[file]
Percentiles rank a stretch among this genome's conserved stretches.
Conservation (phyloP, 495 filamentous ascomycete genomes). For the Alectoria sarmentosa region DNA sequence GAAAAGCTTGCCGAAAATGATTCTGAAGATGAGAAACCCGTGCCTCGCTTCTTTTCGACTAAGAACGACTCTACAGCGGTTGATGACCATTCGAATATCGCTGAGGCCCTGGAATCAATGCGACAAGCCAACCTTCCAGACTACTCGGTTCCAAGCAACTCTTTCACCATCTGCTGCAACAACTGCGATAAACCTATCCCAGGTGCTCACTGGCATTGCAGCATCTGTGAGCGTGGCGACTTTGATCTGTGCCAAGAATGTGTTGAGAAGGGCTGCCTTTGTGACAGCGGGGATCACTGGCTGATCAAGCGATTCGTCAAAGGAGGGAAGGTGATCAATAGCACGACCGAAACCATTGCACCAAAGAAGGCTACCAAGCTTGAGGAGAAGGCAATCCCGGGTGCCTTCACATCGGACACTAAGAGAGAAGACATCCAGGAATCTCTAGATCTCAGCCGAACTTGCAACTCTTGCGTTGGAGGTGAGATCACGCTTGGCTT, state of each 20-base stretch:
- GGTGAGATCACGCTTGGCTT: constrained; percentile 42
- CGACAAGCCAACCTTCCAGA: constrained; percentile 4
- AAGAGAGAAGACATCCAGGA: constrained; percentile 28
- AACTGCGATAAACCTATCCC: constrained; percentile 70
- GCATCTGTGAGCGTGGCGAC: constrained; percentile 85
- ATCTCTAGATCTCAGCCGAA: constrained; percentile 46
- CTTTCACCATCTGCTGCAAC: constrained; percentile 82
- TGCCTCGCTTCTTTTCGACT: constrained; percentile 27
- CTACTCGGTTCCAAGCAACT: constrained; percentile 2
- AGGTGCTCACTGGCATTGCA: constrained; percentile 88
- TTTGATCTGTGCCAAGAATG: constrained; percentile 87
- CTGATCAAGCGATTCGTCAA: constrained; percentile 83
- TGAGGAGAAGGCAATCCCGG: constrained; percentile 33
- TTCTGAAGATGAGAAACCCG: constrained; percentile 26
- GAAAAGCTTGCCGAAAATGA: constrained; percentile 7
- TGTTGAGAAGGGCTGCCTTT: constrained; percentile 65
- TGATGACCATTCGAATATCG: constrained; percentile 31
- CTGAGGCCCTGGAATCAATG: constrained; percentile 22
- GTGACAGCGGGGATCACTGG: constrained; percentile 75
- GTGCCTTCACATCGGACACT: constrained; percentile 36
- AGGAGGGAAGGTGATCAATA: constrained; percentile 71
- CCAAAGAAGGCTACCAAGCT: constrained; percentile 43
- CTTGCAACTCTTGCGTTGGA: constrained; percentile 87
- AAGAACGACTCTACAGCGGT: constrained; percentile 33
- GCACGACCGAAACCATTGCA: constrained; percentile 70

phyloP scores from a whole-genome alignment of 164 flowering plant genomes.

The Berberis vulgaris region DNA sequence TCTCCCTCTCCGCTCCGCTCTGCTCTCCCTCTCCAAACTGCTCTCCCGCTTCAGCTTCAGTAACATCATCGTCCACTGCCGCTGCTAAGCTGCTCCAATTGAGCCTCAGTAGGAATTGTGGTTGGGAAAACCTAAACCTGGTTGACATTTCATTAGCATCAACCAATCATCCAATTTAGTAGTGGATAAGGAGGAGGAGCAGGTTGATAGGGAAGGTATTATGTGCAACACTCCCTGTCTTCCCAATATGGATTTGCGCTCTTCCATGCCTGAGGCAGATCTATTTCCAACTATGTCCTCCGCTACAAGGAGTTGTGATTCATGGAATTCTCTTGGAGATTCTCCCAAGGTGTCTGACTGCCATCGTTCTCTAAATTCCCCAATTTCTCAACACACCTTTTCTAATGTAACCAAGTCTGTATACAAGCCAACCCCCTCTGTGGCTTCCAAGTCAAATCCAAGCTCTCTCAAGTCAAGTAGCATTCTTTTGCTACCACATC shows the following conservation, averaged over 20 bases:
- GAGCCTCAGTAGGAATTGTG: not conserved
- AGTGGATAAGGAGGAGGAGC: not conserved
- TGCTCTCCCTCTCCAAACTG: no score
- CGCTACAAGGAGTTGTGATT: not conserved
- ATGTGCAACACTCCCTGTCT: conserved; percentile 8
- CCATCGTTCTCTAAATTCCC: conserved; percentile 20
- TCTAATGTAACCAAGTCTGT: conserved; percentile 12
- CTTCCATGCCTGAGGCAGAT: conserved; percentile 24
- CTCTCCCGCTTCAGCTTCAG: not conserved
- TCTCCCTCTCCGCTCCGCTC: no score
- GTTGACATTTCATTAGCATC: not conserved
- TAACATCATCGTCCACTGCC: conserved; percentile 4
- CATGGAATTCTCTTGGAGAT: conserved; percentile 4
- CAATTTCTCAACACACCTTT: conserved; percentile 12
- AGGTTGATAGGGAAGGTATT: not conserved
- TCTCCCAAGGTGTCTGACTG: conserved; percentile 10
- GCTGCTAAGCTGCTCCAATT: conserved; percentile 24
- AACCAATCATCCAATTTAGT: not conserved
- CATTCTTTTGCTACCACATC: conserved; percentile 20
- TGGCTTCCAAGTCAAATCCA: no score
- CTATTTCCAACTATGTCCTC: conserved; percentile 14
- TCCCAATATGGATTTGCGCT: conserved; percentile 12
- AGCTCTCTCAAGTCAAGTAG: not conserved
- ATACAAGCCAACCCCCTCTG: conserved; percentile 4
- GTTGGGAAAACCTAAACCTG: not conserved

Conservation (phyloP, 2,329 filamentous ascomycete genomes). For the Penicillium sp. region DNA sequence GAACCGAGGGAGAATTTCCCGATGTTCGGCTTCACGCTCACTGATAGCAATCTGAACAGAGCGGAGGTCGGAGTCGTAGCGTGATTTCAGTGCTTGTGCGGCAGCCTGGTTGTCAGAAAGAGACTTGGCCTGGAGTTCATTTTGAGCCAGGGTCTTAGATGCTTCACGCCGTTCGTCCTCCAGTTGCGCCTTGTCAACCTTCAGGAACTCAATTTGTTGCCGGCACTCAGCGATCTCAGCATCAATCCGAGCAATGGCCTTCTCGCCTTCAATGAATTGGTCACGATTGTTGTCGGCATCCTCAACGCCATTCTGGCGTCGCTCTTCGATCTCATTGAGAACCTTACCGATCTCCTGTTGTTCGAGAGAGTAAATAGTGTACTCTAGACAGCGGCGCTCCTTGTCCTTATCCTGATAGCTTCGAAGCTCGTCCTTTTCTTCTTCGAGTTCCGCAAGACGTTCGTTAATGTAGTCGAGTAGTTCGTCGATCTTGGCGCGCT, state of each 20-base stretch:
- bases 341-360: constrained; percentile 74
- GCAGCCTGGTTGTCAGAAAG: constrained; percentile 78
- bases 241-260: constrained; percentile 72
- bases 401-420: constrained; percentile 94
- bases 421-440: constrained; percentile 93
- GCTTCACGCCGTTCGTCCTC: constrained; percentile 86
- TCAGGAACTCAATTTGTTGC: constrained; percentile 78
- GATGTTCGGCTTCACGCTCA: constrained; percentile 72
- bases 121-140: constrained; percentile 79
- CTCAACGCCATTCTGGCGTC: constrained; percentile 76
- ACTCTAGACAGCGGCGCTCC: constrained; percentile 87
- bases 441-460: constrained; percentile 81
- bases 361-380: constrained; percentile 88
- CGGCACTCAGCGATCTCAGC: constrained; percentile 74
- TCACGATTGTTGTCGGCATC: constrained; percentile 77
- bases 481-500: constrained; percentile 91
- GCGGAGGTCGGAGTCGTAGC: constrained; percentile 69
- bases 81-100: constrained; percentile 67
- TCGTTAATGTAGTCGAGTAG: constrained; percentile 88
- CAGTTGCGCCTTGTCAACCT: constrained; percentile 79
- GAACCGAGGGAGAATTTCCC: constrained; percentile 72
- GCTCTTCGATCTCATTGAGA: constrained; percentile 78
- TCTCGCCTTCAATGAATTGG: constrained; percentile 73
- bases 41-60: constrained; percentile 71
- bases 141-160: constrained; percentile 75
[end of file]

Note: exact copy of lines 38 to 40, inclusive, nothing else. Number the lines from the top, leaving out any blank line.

- CTCTCCCGCTTCAGCTTCAG: not conserved
- TCTCCCTCTCCGCTCCGCTC: no score
- GTTGACATTTCATTAGCATC: not conserved